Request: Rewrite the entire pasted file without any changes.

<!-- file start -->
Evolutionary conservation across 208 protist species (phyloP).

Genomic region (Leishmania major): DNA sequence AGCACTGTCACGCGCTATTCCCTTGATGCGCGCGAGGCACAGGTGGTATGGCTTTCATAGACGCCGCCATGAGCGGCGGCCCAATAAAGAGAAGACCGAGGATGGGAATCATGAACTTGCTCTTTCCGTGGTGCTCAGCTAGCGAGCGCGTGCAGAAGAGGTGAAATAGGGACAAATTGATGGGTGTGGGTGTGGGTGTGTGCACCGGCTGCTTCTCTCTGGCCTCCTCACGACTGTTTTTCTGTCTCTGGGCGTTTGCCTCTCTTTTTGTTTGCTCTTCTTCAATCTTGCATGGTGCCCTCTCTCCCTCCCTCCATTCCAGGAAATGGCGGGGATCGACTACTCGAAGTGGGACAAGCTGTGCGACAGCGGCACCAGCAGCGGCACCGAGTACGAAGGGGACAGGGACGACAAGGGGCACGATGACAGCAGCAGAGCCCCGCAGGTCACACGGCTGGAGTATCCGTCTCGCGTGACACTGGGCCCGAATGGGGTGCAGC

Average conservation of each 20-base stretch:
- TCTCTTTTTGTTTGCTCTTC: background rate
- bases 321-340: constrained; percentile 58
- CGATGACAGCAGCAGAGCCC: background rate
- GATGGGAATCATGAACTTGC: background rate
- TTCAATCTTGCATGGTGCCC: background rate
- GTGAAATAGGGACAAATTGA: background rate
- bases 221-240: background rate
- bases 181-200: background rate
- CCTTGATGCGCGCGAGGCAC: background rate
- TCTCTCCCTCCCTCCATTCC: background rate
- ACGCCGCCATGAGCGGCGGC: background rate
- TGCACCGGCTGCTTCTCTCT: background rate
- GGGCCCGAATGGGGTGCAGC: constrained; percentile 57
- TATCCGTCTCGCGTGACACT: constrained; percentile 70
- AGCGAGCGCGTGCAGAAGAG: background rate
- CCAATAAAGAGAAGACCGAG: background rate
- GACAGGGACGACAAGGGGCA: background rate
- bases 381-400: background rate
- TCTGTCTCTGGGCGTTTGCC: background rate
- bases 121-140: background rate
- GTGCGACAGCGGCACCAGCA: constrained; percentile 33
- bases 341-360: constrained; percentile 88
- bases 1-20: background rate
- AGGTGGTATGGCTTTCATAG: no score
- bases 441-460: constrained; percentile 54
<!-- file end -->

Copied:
Evolutionary conservation across 208 protist species (phyloP).

Genomic region (Leishmania major): DNA sequence AGCACTGTCACGCGCTATTCCCTTGATGCGCGCGAGGCACAGGTGGTATGGCTTTCATAGACGCCGCCATGAGCGGCGGCCCAATAAAGAGAAGACCGAGGATGGGAATCATGAACTTGCTCTTTCCGTGGTGCTCAGCTAGCGAGCGCGTGCAGAAGAGGTGAAATAGGGACAAATTGATGGGTGTGGGTGTGGGTGTGTGCACCGGCTGCTTCTCTCTGGCCTCCTCACGACTGTTTTTCTGTCTCTGGGCGTTTGCCTCTCTTTTTGTTTGCTCTTCTTCAATCTTGCATGGTGCCCTCTCTCCCTCCCTCCATTCCAGGAAATGGCGGGGATCGACTACTCGAAGTGGGACAAGCTGTGCGACAGCGGCACCAGCAGCGGCACCGAGTACGAAGGGGACAGGGACGACAAGGGGCACGATGACAGCAGCAGAGCCCCGCAGGTCACACGGCTGGAGTATCCGTCTCGCGTGACACTGGGCCCGAATGGGGTGCAGC

Average conservation of each 20-base stretch:
- TCTCTTTTTGTTTGCTCTTC: background rate
- bases 321-340: constrained; percentile 58
- CGATGACAGCAGCAGAGCCC: background rate
- GATGGGAATCATGAACTTGC: background rate
- TTCAATCTTGCATGGTGCCC: background rate
- GTGAAATAGGGACAAATTGA: background rate
- bases 221-240: background rate
- bases 181-200: background rate
- CCTTGATGCGCGCGAGGCAC: background rate
- TCTCTCCCTCCCTCCATTCC: background rate
- ACGCCGCCATGAGCGGCGGC: background rate
- TGCACCGGCTGCTTCTCTCT: background rate
- GGGCCCGAATGGGGTGCAGC: constrained; percentile 57
- TATCCGTCTCGCGTGACACT: constrained; percentile 70
- AGCGAGCGCGTGCAGAAGAG: background rate
- CCAATAAAGAGAAGACCGAG: background rate
- GACAGGGACGACAAGGGGCA: background rate
- bases 381-400: background rate
- TCTGTCTCTGGGCGTTTGCC: background rate
- bases 121-140: background rate
- GTGCGACAGCGGCACCAGCA: constrained; percentile 33
- bases 341-360: constrained; percentile 88
- bases 1-20: background rate
- AGGTGGTATGGCTTTCATAG: no score
- bases 441-460: constrained; percentile 54